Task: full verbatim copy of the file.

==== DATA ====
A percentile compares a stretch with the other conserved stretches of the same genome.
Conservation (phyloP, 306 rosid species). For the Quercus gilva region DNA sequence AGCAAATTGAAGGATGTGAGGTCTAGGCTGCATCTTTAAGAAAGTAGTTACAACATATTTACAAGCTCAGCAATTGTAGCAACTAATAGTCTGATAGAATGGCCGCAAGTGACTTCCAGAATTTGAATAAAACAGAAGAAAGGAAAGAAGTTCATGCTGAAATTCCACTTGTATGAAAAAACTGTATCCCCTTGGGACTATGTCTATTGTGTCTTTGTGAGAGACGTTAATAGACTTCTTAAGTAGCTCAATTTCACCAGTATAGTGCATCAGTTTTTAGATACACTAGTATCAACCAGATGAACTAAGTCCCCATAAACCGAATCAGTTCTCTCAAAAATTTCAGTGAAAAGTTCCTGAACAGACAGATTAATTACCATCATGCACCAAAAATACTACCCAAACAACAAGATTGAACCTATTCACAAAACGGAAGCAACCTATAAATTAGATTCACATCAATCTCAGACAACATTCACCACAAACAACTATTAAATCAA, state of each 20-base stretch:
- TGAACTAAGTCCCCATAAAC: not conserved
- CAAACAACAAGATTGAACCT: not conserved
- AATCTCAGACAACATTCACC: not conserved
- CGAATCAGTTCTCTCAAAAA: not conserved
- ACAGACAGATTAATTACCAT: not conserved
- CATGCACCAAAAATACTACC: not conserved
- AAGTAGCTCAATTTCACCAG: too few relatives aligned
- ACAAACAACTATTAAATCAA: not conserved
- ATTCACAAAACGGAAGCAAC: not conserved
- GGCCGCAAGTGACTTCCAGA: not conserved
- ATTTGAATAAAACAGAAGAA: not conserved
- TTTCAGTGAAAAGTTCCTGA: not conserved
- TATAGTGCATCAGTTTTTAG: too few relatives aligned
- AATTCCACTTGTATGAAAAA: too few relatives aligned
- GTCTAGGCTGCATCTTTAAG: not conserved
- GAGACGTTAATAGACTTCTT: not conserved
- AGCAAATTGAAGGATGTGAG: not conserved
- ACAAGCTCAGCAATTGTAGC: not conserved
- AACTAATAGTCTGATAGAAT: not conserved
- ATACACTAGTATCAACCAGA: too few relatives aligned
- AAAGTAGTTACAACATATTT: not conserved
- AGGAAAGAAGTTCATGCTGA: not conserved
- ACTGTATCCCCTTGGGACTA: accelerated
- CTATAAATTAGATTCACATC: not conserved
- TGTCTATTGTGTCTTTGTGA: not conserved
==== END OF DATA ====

A percentile compares a stretch with the other conserved stretches of the same genome.
Conservation (phyloP, 306 rosid species). For the Quercus gilva region DNA sequence AGCAAATTGAAGGATGTGAGGTCTAGGCTGCATCTTTAAGAAAGTAGTTACAACATATTTACAAGCTCAGCAATTGTAGCAACTAATAGTCTGATAGAATGGCCGCAAGTGACTTCCAGAATTTGAATAAAACAGAAGAAAGGAAAGAAGTTCATGCTGAAATTCCACTTGTATGAAAAAACTGTATCCCCTTGGGACTATGTCTATTGTGTCTTTGTGAGAGACGTTAATAGACTTCTTAAGTAGCTCAATTTCACCAGTATAGTGCATCAGTTTTTAGATACACTAGTATCAACCAGATGAACTAAGTCCCCATAAACCGAATCAGTTCTCTCAAAAATTTCAGTGAAAAGTTCCTGAACAGACAGATTAATTACCATCATGCACCAAAAATACTACCCAAACAACAAGATTGAACCTATTCACAAAACGGAAGCAACCTATAAATTAGATTCACATCAATCTCAGACAACATTCACCACAAACAACTATTAAATCAA, state of each 20-base stretch:
- TGAACTAAGTCCCCATAAAC: not conserved
- CAAACAACAAGATTGAACCT: not conserved
- AATCTCAGACAACATTCACC: not conserved
- CGAATCAGTTCTCTCAAAAA: not conserved
- ACAGACAGATTAATTACCAT: not conserved
- CATGCACCAAAAATACTACC: not conserved
- AAGTAGCTCAATTTCACCAG: too few relatives aligned
- ACAAACAACTATTAAATCAA: not conserved
- ATTCACAAAACGGAAGCAAC: not conserved
- GGCCGCAAGTGACTTCCAGA: not conserved
- ATTTGAATAAAACAGAAGAA: not conserved
- TTTCAGTGAAAAGTTCCTGA: not conserved
- TATAGTGCATCAGTTTTTAG: too few relatives aligned
- AATTCCACTTGTATGAAAAA: too few relatives aligned
- GTCTAGGCTGCATCTTTAAG: not conserved
- GAGACGTTAATAGACTTCTT: not conserved
- AGCAAATTGAAGGATGTGAG: not conserved
- ACAAGCTCAGCAATTGTAGC: not conserved
- AACTAATAGTCTGATAGAAT: not conserved
- ATACACTAGTATCAACCAGA: too few relatives aligned
- AAAGTAGTTACAACATATTT: not conserved
- AGGAAAGAAGTTCATGCTGA: not conserved
- ACTGTATCCCCTTGGGACTA: accelerated
- CTATAAATTAGATTCACATC: not conserved
- TGTCTATTGTGTCTTTGTGA: not conserved